In the case of violence in AdelAbad, NematAbad and Javadieh that [the protesters] rightly, rightly broke into the banks and stole the Kurosh store, they might not explicitly know that they are financial symbols of capitalism, but they know that the ones who suck their lifeblood, are these banks and financial institutions and they correctly put them in a fire; I am not going to evaluate here, good or bad. [That is] what we saw less in Jina’s movement. In the case of Abdolhamid, I did not appraise Abdolhamid whether this human is poison or not, or whether he is good or bad, I did not appraise him at all. I mentioned a general viewpoint regarding the question of Baluchistan based on the contents I read from Desgoharan and what I have observed there. And I become very happy if the comrades from Zahedan speak about Abdolhamid now or later or present something to increase my understanding of these issues. I look at the Makki Mosque where individuals gather around it including Khodanour whose mother is saying that he went to pray when killed or [like] other killed individuals in Baluchistan. But when we associate middle-class issues with ethics, it suddenly becomes dangerous where I see working-class women work for example in the service workforce, then spend most of their income buying make-up items or clothes so they can be employed for jobs in another place. This means that this class on the surface is resembling the bourgeois class and petit bourgeois class. If you mean that middle-class ethics are capitalist ethics, I say that ethics are not something that you say exist here or there. There is a capitalist competitiveness in such a place where a working class who sells their prison bed to another worker; or a leftist who emphasizes their individuality and identity and in competition with others, speaks of this idea today and that idea tomorrow; such competition is also a kind of capitalism. In my view, these issues do not contain any ethical dimensions. I do not even see any ethical dimensions in killing that clergy; that is also for subsistence because [the clergy] is his looter. Let us consider the Oghaf Institution where the clergies are their main stockholders. based on the last statistics, there are three thousand vacant houses in Tehran that belong to the Oghaf Institution, or the same phenomenon exists in Mashhad, or around the Shahcheragh in Shiraz where they are ruining the old fabric of the city for [developing] Shahcheragh. These are all associated with clergies and so are all subsistent issues and have nothing to do with the notion of ethics. Otherwise, capitalist ethics is propagated among all of us. I am seeing it in us undertaking daily competition, domination and elitism, and competitions among numerous groups. In my opinion, we do not want to either praise and worship anyone in this roundtable or shut our eyes and chant that reformism has been terminated. We came here to this roundtable to exactly understand why Jina’s movement was discontinued, and why did the chemical attacks on students become that much accentuated but the support was shallow. During these chemical attacks, teachers like Mohammad Habibi, Jafar Ebrahimi and other teachers were arrested or subjected to more intense pressure but we did not see considerable support for students from people except one school where mothers were guarding in order to protect it.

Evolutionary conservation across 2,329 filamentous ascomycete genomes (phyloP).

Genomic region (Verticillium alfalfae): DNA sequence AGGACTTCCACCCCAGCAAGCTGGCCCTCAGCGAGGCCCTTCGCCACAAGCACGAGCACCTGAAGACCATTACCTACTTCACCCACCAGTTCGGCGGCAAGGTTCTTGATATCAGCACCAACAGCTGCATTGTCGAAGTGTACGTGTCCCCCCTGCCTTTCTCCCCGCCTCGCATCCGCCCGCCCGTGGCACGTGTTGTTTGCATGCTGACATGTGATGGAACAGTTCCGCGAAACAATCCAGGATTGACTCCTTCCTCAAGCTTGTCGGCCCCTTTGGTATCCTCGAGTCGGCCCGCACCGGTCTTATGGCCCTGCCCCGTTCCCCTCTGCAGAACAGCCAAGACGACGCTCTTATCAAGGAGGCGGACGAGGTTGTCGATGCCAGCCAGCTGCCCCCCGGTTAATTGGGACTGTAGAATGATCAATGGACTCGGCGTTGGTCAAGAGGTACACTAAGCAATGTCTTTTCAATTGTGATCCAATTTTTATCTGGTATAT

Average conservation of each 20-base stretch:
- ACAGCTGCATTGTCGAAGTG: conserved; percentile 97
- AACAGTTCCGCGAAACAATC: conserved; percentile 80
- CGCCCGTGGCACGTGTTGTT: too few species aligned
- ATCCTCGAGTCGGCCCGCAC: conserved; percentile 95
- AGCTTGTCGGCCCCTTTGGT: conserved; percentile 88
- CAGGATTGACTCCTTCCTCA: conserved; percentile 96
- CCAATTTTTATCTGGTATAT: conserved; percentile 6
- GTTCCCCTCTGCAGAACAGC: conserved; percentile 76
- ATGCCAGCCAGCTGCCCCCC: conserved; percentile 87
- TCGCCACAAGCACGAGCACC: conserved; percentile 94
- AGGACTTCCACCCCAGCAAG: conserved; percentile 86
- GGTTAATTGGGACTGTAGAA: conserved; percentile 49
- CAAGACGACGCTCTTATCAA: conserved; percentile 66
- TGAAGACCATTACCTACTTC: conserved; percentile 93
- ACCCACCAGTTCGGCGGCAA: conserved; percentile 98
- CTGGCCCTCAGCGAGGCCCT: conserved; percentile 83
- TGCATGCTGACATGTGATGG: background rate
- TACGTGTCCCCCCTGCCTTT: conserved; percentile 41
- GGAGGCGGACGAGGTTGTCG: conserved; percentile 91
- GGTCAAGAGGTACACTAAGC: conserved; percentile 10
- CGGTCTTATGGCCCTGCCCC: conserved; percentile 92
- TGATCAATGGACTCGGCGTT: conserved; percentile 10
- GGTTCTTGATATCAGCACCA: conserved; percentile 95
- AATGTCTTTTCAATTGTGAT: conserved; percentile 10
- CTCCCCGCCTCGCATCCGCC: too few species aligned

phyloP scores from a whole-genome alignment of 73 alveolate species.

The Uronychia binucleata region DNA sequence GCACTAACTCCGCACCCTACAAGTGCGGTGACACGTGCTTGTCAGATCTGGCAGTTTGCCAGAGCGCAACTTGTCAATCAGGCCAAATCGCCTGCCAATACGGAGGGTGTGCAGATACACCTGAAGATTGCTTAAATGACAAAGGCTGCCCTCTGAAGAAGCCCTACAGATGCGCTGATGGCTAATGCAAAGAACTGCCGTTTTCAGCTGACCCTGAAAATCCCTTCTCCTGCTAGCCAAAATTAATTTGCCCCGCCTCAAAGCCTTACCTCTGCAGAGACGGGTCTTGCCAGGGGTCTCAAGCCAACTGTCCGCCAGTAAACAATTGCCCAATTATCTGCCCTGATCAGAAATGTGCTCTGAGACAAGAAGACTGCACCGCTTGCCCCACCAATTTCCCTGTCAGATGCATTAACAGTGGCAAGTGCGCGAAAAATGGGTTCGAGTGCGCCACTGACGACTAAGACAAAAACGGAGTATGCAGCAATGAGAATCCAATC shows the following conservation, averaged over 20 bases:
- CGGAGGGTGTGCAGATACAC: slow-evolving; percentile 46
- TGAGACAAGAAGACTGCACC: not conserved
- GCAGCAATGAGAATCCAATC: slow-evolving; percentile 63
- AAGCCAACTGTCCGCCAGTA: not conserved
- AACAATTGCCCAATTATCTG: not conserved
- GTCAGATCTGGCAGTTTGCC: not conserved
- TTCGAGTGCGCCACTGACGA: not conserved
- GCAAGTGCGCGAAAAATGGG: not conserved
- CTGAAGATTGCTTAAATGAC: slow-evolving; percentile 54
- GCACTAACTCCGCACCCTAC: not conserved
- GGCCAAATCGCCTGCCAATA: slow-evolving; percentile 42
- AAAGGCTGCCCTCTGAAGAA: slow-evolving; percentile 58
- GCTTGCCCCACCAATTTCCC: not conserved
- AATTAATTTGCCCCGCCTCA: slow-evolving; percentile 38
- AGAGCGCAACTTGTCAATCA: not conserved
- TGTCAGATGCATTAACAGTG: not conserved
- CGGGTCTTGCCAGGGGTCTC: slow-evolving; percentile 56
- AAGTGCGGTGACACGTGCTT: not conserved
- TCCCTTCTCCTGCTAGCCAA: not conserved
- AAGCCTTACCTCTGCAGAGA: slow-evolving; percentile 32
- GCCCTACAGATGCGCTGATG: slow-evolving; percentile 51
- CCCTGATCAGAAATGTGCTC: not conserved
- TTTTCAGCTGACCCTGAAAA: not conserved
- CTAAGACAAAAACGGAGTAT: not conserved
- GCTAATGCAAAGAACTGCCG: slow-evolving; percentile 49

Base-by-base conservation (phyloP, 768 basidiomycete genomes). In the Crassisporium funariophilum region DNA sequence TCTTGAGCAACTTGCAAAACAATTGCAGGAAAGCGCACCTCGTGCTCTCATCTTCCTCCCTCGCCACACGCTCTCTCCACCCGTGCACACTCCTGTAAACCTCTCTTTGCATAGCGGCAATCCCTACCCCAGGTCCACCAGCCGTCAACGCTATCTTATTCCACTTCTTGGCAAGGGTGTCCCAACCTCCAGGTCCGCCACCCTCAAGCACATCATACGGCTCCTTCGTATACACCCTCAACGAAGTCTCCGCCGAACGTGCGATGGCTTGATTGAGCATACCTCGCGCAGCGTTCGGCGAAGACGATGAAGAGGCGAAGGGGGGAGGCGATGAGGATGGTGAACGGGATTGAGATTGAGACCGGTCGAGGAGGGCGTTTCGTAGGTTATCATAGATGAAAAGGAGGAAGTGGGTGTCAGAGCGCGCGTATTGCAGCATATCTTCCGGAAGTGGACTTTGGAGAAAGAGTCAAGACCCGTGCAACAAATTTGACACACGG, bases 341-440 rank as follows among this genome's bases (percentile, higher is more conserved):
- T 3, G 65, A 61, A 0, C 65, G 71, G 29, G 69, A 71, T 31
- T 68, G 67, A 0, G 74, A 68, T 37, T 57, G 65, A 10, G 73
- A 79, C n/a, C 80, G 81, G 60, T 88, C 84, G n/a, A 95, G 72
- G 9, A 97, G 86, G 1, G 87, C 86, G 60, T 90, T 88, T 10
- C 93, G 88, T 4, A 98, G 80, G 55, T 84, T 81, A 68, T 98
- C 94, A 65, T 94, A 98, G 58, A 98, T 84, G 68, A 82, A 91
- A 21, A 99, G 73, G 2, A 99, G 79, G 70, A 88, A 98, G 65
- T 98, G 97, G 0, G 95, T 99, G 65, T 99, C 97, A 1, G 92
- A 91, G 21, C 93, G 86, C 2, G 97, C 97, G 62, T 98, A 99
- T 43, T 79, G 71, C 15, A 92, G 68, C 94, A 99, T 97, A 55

I did not want here to appraise the class issue or say whether the middle class is bigger or working class. I mentioned earlier that the group of unstable workers had the upper hand in this movement. If those unstable workers’ parents were wealthy, they are now counted as poor. I did not say at all that the poor class are not in the movement, but I saw in poor regions of Tehran, Fars province or Khuzestan [province] fewer people came out except Izeh that has always been revolutionary whether when they said no to Khomeini or when they did not let Khamenei in the city, and the Arabs have strong dominance there. If I want to see the class issues mechanically, I should say here that Arabs are oppressive, and I stand behind Izeh. But I want to solve the ethnic and national issues here so the unity of the workers is achieved. [I would] say to that Arab worker who fights with the Lor worker, these are exactly the same patterns that capitalism is laying out to create space between workers so they cannot create solidarity, and our important issue here is solidarity. When we see a religious individual or group participating in a protest, I do not associate them with the Taliban; well, they have their own beliefs. I cannot immediately take away their religiosity, I cannot tell them not to be religious but participate in Jina’s uprising. My argument is that any group has the right to be in this movement around these three words, woman, life and freedom, but what we can do to surmount these conflicts and gaps between different groups.